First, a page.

Failure is absolutely critical to our growth as individuals, in our personal development journey, and for our continued progressive living.
There is almost no way to growth but through failure. Perhaps, there is another better way to call it which is "feedback" which sound much more nurturing, but still, there is no other better way to grow. Of course, I'm not saying that we should all go out there to look for chances to fail to just grow.
What I'm saying is that failing is a critical part of success – here it is, if growth and innovation and development is the process of taking steps forwards, and these steps sometimes extends to where you cannot see what the possible conclusion will/can be, then it will be rational or reasonable to expect that you will fail and fall some parts of the process.
There is no such thing as failure, only feedback. I prefer to not call it failure, because that gives a negative vibe or tinge to it, that's why I prefer to call it as feedback. That gives me a motivation to take "failures" more as learning points where I garner data and experience, so I can do a better job at such challenges in the near future, as opposed to seeing them as absolutes where I label myself as "not so good in such and such" and hard wiring myself to believe that should I face the same situation/challenges/issues in the future, I'd likely have a hard time again.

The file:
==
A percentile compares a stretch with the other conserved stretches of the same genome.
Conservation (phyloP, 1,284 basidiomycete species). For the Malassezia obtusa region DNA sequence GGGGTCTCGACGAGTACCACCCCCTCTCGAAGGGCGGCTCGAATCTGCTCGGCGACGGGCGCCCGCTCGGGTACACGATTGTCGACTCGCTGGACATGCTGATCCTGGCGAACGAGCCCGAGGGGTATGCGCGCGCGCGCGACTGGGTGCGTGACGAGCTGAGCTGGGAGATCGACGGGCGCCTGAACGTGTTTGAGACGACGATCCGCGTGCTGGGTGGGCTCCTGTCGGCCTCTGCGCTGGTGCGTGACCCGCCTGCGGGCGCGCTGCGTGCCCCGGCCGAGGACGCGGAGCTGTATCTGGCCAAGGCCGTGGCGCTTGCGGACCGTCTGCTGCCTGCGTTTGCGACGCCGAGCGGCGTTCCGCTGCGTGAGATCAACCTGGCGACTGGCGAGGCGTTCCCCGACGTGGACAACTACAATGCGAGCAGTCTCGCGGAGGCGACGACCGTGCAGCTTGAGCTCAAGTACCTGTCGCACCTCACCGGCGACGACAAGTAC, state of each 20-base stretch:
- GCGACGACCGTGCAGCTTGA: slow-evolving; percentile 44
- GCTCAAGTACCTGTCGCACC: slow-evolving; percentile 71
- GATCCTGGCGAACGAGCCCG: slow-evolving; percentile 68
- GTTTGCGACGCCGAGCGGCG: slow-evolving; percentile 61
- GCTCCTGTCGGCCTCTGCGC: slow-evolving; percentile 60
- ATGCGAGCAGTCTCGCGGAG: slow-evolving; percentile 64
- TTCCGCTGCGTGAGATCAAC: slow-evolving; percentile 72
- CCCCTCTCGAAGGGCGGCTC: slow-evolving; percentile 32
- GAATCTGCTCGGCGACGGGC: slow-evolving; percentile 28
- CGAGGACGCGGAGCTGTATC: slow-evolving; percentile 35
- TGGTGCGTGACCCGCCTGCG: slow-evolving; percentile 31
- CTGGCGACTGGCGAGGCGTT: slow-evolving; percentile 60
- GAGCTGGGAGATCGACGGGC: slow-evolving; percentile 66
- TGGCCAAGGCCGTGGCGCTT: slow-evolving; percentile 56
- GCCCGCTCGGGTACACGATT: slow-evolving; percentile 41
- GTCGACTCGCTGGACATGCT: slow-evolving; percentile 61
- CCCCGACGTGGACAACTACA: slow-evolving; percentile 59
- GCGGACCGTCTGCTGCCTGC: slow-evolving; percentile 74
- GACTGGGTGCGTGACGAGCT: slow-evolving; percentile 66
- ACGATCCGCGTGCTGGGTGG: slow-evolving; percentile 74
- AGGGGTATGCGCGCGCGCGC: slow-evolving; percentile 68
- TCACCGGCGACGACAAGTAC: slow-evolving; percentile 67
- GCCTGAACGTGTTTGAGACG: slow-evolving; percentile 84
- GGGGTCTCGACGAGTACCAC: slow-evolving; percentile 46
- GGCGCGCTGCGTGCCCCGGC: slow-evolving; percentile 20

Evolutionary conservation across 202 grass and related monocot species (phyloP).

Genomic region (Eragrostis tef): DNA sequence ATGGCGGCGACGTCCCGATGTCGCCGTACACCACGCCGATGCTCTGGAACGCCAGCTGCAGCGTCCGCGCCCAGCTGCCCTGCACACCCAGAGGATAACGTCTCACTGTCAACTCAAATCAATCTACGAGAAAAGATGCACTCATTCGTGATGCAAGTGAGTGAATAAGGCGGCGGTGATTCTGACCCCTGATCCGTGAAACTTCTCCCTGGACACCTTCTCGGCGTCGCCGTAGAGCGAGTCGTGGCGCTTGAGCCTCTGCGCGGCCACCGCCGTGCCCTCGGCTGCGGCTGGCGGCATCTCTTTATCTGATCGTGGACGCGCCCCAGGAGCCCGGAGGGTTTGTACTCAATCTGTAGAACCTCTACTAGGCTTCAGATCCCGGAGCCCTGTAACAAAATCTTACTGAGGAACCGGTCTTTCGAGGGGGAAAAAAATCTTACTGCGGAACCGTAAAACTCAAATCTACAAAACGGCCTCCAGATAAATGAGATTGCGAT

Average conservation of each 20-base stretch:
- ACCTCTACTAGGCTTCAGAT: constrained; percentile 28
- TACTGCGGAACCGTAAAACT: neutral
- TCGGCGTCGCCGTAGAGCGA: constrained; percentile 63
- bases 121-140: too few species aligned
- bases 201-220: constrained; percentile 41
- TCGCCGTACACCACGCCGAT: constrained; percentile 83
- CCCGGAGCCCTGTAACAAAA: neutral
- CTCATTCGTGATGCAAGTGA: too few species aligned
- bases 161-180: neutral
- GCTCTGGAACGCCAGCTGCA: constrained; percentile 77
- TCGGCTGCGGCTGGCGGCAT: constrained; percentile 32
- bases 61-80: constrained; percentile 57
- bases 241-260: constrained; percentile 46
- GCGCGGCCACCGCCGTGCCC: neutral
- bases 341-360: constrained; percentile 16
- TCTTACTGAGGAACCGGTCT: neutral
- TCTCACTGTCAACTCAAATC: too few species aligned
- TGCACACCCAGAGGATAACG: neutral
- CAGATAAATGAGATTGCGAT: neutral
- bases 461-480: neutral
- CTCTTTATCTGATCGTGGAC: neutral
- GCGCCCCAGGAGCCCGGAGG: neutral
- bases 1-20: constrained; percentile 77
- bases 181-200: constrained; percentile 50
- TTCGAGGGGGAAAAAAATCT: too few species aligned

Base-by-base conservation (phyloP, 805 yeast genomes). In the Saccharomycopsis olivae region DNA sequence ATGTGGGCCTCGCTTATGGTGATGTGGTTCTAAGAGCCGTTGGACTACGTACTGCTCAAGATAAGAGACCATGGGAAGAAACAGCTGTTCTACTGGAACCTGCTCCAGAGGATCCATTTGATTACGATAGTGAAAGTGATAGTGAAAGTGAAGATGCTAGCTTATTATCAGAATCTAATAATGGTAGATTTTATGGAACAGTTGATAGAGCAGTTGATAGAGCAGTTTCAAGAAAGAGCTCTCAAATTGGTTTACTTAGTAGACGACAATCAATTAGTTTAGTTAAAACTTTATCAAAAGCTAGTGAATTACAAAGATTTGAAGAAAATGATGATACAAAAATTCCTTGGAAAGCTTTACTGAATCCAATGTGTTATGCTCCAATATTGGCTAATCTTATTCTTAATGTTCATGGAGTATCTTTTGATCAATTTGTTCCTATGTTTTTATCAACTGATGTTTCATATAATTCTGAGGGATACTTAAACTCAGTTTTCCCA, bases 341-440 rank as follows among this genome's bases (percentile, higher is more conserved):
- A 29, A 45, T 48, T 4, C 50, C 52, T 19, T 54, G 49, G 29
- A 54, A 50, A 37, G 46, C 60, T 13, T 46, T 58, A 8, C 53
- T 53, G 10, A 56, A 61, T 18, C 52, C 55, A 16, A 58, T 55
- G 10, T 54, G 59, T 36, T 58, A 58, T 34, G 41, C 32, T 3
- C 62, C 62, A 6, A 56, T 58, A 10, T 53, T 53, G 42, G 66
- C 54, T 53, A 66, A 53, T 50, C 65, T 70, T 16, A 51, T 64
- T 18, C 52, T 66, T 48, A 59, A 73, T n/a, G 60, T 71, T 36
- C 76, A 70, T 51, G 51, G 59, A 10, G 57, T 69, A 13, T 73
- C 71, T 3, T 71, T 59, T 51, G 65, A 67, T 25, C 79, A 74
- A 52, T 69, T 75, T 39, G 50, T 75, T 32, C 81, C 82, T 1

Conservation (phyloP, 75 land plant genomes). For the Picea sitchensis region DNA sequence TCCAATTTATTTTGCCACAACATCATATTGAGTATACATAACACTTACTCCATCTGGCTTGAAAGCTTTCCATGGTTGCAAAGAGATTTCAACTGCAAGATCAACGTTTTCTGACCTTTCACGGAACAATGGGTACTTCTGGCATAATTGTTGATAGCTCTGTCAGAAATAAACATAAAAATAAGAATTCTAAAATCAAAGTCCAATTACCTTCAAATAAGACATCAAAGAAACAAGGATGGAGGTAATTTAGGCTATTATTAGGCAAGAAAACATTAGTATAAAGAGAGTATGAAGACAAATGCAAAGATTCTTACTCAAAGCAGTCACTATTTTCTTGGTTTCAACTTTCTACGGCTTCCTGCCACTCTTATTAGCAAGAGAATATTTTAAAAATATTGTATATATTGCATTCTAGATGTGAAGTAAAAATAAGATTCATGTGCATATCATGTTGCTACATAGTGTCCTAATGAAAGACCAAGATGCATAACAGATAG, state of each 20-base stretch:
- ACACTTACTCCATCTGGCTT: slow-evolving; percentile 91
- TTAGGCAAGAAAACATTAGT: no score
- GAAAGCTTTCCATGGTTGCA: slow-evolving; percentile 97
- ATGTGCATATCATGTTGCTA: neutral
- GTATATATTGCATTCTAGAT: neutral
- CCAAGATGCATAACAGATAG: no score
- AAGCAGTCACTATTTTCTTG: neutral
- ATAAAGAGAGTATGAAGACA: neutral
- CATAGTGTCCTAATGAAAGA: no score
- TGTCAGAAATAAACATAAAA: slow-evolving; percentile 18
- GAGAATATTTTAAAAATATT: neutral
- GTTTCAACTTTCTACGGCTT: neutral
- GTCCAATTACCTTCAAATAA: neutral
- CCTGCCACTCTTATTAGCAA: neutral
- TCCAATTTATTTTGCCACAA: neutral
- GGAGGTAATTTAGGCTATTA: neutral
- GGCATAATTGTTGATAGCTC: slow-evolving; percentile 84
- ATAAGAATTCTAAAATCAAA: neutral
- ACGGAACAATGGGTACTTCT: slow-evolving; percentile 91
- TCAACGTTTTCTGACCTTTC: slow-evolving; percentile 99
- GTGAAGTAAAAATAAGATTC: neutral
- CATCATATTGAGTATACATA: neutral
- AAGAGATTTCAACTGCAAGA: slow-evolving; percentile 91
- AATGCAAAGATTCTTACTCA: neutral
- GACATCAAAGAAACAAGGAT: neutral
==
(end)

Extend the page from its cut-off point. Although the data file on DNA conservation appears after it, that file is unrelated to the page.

The thing is, many people go into mistake-avoidance mode, because "they cannot get caught for making mistakes"…because the consequences are heavy when we make a mistake. I think that is incomplete and too presumptuous, because I'd rather work with a person who admits to a mistake and learns from it than someone who made a mistake and not own up to it, for reasons being (1) humility; (2) teachability; and (3) honesty, which really are characteristics of people who will succeed in life as a whole, even if the dishonest person has a PhD and the other doesn't, I'll still choose the one with integrity.
So, is failure okay? Absolutely. As long as you own up to it, learn from it, do a better job at it, and not repeat it. Then, I'll rather call it feedback or on-job-training.
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